Fire Alters Vegetation and Soil Microbial Community in Alpine Meadow

Changting Wang, Genxu Wang, Yong Wang, Rashid Rafique, Li Ma, Lei Hu, Yiqi Luo

Research output: Contribution to journalArticlepeer-review

64 Scopus citations


Grassland fire, as an important ecological factor, is quite influential in determining the structural and functional stability of ecosystem. In this work, the fire-induced changes on the vegetation and soil microbial community were studied in alpine meadow. Microbial community composition was assessed by phospholipid fatty acid (PLFA) analysis, and functional diversity was determined by Biolog EcoPlate method. Our results showed that burning caused a significant increase in plant functional group coverage, biomass of grasses, soil bulk density and the ratio of roots to soils. Fire also caused an increase in soil pH and a decrease in total soil nutrient contents and soil moisture. The average well colour development of soil microorganism, the microbial functional diversity and the number of carbon source utilisation were also significantly affected by fire. Total bacteria PLFA, Gram-positive bacteria (G+) PLFA, Gram-negative bacteria (G) PLFA and total PLFA of the burnt sites all increased significantly in burnt soil. The BACT/FUNG, SAT/MONO and G+/G ratio also appeared to be higher in burnt sites. The total PLFA, G+ PLFA and G PLFA are closely related to the plant community quantitative characteristics and soil nutrients. The total PLFA, bacteria and G+ PLFA are significantly correlated with the soil total nutrients and available nutrients. These results suggest that the ability of soil microorganisms to use a single-carbon substrate was increased after a fire event. Grassland fire not only has direct impacts on plant community structure and function but also indirectly alters the soil microbial properties because of fire-induced changes in plant community.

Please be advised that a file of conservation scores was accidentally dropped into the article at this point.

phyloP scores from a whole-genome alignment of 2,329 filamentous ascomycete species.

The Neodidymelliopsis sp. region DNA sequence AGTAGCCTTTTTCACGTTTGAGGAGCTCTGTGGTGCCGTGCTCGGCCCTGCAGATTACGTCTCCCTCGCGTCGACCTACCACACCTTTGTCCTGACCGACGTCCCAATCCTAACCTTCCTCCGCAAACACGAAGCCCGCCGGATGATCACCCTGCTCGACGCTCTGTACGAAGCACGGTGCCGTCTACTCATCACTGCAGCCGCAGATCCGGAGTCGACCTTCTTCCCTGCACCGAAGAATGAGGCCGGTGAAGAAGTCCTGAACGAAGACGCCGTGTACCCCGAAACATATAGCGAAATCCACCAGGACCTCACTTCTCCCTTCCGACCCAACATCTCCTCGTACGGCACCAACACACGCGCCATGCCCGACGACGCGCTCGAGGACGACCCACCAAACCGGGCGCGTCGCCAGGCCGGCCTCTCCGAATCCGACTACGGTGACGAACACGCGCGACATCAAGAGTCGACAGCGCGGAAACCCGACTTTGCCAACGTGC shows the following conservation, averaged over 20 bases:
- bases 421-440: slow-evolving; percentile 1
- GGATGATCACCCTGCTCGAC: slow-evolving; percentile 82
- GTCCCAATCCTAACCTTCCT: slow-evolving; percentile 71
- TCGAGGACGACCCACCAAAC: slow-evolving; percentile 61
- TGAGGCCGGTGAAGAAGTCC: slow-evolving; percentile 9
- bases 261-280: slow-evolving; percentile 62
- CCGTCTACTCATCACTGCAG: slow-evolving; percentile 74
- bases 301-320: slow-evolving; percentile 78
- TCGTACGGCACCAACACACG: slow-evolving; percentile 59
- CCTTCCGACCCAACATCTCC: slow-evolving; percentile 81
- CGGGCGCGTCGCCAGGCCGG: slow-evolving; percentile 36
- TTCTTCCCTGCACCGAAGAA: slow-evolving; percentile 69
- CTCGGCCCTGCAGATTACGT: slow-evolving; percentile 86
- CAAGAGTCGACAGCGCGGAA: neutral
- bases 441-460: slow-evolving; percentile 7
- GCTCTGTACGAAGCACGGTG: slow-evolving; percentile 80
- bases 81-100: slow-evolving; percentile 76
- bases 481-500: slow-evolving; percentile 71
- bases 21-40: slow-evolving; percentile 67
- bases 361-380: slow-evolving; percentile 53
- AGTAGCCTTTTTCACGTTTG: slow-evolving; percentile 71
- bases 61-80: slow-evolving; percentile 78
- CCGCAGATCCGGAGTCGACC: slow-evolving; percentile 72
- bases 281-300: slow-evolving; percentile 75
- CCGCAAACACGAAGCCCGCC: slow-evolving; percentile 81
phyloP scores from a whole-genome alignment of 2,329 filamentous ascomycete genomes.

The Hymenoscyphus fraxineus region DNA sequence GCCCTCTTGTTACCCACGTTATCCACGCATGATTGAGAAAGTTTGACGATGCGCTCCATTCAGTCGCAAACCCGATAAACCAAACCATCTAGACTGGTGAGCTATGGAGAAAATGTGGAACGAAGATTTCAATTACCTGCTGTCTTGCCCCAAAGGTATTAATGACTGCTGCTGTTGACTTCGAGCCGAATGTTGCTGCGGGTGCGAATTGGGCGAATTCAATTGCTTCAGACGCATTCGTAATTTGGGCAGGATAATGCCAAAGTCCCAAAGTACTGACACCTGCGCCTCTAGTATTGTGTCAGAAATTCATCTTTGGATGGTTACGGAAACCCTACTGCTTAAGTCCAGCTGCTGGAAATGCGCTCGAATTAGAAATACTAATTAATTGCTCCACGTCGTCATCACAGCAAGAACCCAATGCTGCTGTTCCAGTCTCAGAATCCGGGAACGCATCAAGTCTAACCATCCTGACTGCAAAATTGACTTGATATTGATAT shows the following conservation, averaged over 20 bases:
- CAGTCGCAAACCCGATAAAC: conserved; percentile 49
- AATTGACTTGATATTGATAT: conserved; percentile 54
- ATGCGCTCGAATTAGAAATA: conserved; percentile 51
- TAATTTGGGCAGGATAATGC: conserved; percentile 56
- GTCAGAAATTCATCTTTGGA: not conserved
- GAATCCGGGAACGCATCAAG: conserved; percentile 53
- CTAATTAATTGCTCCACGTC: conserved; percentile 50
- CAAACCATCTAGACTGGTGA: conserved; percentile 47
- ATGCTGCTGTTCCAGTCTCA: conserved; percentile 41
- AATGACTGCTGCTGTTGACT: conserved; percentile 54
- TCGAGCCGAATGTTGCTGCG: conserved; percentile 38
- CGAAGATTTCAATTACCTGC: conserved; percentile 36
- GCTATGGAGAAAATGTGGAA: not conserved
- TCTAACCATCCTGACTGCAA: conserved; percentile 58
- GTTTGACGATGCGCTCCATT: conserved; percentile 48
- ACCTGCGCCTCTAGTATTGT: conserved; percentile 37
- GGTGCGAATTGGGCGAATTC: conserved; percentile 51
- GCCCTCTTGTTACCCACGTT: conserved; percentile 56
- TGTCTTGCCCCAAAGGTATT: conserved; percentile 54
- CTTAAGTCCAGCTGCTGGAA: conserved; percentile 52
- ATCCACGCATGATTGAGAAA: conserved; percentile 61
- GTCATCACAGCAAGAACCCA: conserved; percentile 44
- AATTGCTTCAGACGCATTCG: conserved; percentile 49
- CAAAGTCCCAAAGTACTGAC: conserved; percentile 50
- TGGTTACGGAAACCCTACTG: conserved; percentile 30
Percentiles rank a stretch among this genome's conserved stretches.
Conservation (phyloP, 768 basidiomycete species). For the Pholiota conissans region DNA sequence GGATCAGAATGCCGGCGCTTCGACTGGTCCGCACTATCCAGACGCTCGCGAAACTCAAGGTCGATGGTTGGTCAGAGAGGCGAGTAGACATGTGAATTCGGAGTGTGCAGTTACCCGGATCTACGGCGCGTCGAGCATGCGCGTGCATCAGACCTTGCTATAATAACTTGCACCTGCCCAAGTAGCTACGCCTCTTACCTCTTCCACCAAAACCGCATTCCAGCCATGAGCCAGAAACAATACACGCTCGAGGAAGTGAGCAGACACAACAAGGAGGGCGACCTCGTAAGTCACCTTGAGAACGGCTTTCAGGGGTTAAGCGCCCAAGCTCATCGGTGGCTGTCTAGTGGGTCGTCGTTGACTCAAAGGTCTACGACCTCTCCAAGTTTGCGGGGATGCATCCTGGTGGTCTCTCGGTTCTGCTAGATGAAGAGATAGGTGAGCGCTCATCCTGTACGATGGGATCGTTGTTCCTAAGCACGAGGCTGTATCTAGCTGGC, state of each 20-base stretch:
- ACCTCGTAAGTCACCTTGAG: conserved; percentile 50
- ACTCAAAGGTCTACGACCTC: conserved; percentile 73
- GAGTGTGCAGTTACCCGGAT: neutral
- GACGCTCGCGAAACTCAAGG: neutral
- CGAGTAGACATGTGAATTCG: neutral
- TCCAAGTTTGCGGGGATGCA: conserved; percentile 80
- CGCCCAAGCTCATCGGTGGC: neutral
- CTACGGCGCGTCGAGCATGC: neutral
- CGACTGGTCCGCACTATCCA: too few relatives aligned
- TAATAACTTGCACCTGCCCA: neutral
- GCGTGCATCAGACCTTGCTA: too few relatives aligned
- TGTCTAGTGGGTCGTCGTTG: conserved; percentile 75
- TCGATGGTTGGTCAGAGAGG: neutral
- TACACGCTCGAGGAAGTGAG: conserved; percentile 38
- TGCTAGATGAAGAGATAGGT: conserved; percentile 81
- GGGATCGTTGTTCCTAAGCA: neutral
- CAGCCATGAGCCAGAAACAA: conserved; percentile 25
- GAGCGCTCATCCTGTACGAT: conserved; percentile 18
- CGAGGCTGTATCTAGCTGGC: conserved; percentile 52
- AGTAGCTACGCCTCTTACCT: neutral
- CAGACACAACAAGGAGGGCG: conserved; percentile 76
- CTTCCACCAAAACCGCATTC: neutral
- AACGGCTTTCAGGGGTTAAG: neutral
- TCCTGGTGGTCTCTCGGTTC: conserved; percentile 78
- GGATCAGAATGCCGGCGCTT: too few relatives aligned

Original languageEnglish (US)
Pages (from-to)1379-1390
Number of pages12
JournalLand Degradation and Development
Issue number5
StatePublished - Jul 2016
Externally publishedYes


  • Biolog
  • PLFA
  • alpine meadow
  • fire
  • microbial communities
  • vegetation characteristics

ASJC Scopus subject areas

  • Environmental Chemistry
  • Development
  • General Environmental Science
  • Soil Science


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